Thud. A pile of legal papers landed on the SRAM booth on the first day of the show. It was an injunction, instigated by Shimano. Shimano claims SRAM's cassettes infringe Shimano patents. A full hearing will not take place until the end of September, leaving SRAM with little product at Eurobike and IFMA Koln. The injunction is valid in Germany only.

SRAM pulls triggers (and cassettes) at Eurobike

In June, Shimano was successful in halting SRAM’s use of the Powerglide name in Germany and now the Japanese component maker has prevented SRAM from promoting or selling any of its cassettes for the duration of the German trade shows.

The new injunction was granted following a preliminary hearing at a Munich court. The full hearing is not expected for 4+ weeks.

A statement from Shimano said:

"Shimano is confident that this decision of the Munich Court will receive substantial attention in the market place, not only by manufacturers, but also, in particular, by dealers."

SRAM staffers were today continuing to cover the catalogue pix of triggers and cassettes with stickers. The previous day the product posters had to come down.

This afternoon SRAM issued a combined press release and letter to its customers at the show, pledging to fight the injunction, confident of winning.

Shimano, said SRAM’s release, had been "hasty" and "secretive" in seeking the injunction.

This isn’t the first time SRAM and Shimano have come to blows. The European commission received an anti-dumping complaint against Shimano internal hubs in July 2000. It had been lodged by SRAM. This was upheld in October 2001. SRAM welcomed the duty on but didn’t feel it was punitive enough.

Here’s SRAM’s full statement, released today:

The following is an update on the status of the patent litigation in Germany between Shimano and SRAM Deutschland with respect to SRAM’s X-7 trigger shifters.

As you may know, on August 11th 2003 the Munich District Court granted a preliminary injunction preventing SRAM Deutschland and SRAM Europe from selling X-7 trigger shifters in Germany. This ruling does not affect any SRAM triggers that are sold outside of Germany. In designing its trigger shifters, SRAM took careful measures to avoid Shimano’s intellectal property. SRAM believes the court’s decision to issue a preliminary injunction was hasty. This preliminary injunction was obtained secretly by Shimano without any notice to SRAM or opportunity by SRAM to state its position. Once all the facts are heard before the court, SRAM believes that the court will rule that there is no infringement. This is a potentially confusing matter. Therefore, SRAM wants to be very clear with you about what happens next. 1. SRAM has stopped shipping tigger shifters into Germany, and will not offer the shifters for sale as long as the injunction is enforced. 2. A hearing before the Munich Court is currently being scheduled. At that hearing, SRAM will, for the first time, be able to defend itself against Shimano’s accusations of patent infringement and move towards having the injunction lifted. Unfortunately, it is unlikely this hearing will take place beofre late September of 2003. 3. SRAM will attempt to resolve this issue amicably with Shimano.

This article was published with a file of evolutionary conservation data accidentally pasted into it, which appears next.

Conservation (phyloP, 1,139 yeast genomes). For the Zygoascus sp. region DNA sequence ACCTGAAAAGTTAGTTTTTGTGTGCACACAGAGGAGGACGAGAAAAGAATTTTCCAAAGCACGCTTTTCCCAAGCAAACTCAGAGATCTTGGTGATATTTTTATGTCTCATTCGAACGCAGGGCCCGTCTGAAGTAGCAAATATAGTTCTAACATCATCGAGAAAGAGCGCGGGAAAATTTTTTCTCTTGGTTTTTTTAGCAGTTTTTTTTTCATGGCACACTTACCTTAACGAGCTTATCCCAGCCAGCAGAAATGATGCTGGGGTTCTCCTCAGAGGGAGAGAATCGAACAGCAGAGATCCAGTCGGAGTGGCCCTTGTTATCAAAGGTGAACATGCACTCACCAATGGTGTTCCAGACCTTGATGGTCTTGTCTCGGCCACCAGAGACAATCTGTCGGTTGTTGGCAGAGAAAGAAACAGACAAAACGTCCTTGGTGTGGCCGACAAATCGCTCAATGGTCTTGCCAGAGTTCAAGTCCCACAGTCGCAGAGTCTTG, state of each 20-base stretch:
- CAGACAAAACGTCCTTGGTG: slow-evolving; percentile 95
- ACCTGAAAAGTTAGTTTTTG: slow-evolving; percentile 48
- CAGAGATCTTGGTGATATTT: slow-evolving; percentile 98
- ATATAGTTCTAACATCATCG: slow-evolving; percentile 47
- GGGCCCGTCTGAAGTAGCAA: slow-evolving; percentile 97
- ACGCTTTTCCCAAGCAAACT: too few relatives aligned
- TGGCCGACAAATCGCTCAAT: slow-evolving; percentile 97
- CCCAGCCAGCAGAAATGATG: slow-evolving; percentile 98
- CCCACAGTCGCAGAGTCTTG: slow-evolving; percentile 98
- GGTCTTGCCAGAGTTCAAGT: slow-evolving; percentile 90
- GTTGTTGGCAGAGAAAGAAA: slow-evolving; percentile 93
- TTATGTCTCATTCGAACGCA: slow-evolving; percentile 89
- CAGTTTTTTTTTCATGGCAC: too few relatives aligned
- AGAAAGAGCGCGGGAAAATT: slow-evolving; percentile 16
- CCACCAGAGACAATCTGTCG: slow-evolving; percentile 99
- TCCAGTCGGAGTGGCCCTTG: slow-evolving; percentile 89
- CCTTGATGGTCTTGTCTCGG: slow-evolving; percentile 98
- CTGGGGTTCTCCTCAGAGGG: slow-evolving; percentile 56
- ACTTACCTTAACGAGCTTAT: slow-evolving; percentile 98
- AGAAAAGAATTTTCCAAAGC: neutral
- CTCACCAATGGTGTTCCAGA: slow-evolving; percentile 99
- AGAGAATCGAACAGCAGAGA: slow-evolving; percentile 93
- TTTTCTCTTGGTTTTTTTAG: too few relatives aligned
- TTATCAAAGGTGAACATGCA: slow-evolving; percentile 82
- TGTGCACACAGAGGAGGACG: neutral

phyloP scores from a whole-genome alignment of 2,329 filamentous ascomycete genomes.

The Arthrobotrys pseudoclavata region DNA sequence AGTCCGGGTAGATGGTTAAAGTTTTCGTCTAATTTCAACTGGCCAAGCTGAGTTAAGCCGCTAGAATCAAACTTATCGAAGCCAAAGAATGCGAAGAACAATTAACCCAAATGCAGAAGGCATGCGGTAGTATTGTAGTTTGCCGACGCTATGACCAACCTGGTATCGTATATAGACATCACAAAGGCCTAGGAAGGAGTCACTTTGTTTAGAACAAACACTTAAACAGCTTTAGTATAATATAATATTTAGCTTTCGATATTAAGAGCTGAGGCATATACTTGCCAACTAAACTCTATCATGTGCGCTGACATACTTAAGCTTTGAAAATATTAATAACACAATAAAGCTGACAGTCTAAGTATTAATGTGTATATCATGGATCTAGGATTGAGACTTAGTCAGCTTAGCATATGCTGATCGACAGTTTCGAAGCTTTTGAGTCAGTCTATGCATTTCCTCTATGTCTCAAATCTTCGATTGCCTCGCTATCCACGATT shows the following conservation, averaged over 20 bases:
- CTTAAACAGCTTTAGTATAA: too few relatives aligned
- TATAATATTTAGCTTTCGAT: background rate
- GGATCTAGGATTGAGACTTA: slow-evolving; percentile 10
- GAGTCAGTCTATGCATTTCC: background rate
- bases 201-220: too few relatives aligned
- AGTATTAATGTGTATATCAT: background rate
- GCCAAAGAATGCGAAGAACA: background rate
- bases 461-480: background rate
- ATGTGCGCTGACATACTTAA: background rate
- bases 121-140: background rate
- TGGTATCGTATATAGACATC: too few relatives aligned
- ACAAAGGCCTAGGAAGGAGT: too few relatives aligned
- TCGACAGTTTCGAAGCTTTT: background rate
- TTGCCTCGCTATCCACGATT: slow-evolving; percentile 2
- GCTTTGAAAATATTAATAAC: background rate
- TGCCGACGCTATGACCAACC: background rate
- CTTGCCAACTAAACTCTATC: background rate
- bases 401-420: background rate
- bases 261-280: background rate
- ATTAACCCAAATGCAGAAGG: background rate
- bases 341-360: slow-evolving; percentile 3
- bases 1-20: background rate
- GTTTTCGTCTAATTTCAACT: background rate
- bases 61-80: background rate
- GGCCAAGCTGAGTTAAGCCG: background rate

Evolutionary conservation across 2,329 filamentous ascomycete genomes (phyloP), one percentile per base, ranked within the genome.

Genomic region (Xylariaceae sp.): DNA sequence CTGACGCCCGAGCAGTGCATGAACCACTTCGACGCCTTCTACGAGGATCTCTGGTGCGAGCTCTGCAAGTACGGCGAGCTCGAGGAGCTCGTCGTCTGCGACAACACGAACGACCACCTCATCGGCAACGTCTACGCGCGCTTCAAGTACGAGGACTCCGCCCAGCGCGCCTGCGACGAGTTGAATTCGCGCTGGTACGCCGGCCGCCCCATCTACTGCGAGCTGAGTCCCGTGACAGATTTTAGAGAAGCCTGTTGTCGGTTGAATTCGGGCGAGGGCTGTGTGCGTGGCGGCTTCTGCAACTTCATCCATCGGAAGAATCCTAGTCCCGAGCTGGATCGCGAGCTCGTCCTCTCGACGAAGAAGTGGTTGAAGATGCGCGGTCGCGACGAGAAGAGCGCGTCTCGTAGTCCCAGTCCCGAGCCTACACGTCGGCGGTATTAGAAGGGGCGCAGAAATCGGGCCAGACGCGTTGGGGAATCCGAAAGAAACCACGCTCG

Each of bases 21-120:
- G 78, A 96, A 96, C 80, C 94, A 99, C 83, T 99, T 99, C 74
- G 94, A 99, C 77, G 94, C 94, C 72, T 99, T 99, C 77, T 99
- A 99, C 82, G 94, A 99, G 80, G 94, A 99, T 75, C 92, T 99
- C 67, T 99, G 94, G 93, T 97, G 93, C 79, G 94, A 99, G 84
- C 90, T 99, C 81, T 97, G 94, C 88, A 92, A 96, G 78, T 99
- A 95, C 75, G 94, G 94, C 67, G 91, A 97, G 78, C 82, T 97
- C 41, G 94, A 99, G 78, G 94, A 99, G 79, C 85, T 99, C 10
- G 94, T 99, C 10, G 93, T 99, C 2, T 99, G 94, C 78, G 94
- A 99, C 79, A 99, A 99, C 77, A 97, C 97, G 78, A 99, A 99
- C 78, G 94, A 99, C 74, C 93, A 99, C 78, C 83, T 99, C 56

SRAM appreciates our customers support and business. We are confident in our trigger design and that the German courts will ultimately determine that it does not infringe upon any Shimano patent. In the event that a court determines that a customer owes damages to Shimano related to this patent case, SRAM will either reimburse the customer for thpse damages, or pay Shimano directly.

Here’s Shimano’s full statement, also released today:

SRAM now bound by Court Judgment not to infringe Shimano’s patent for a

multistage sprocket assembly (Cassette Sprockets)

Following the decision of the Munich District Court I (Landgericht) of June 11, 2003 (docket Nr. 21 O 21210/00) in favour of Shimano, SRAM Deutschland GmbH, its director, Mr. Kai-Uwe Rüde, and SRAM Corporation Europe Livisham Limited are now effectively enjoined from marketing "Powerglide II" brand cassettes (sold under their 5.0 and 7.0 trademarks) in Germany. The Munich District Court I has held that SRAM’s products as mentioned above constitute an infringement of Shimano’s European Patent 0 313 345, protecting Shimano’s well-known HYPER GLIDE-technology. SRAM, as well as the other defendants, have filed an appeal against the decision with the Munich Appeal Court (Oberlandesgericht) under docket Nr. 6 U 4058/03 on August 8, 2003. The same day, SRAM has also filed for a stay of execution of the enforcement. In this regard, Shimano has been advised by its lawyers that a stay of execution is only granted in extremely rare and exceptional cases. Shimano therefore expects that SRAM will continue to be bound by the court’s injunctive order. After the District Court’s decision was served on SRAM and the other defendants on July 18, 2003 and Shimano has posted the necessary security deposit on August 6, 2003, SRAM and the other defendants are now bound by the Court’s order not to manufacture, offer, sell, market, and use the "Powerglide II" brand cassettes (5.0 and 7.0) in Germany. The Court order also prevents SRAM from importing these cassettes into Germany for any of the above-mentioned purposes. Shimano is confident that this decision of the Munich Court will receive substantial attention in the market place,

not only by manufacturers, but also, in particular, by dealers

The ruling against SRAM was the first decision of the Munich District Court against companies which do not respect Shimano’s intellectual property rights. On July 16, 2003, the court rendered a decision against Point bike innovation GmbH and its directors (docket Nr. 21 O 7147/01) finding an infringement of Shimano’s European patent 0 313 345. Shimano intends to enforce this decision as well in order to protect its legal rights.

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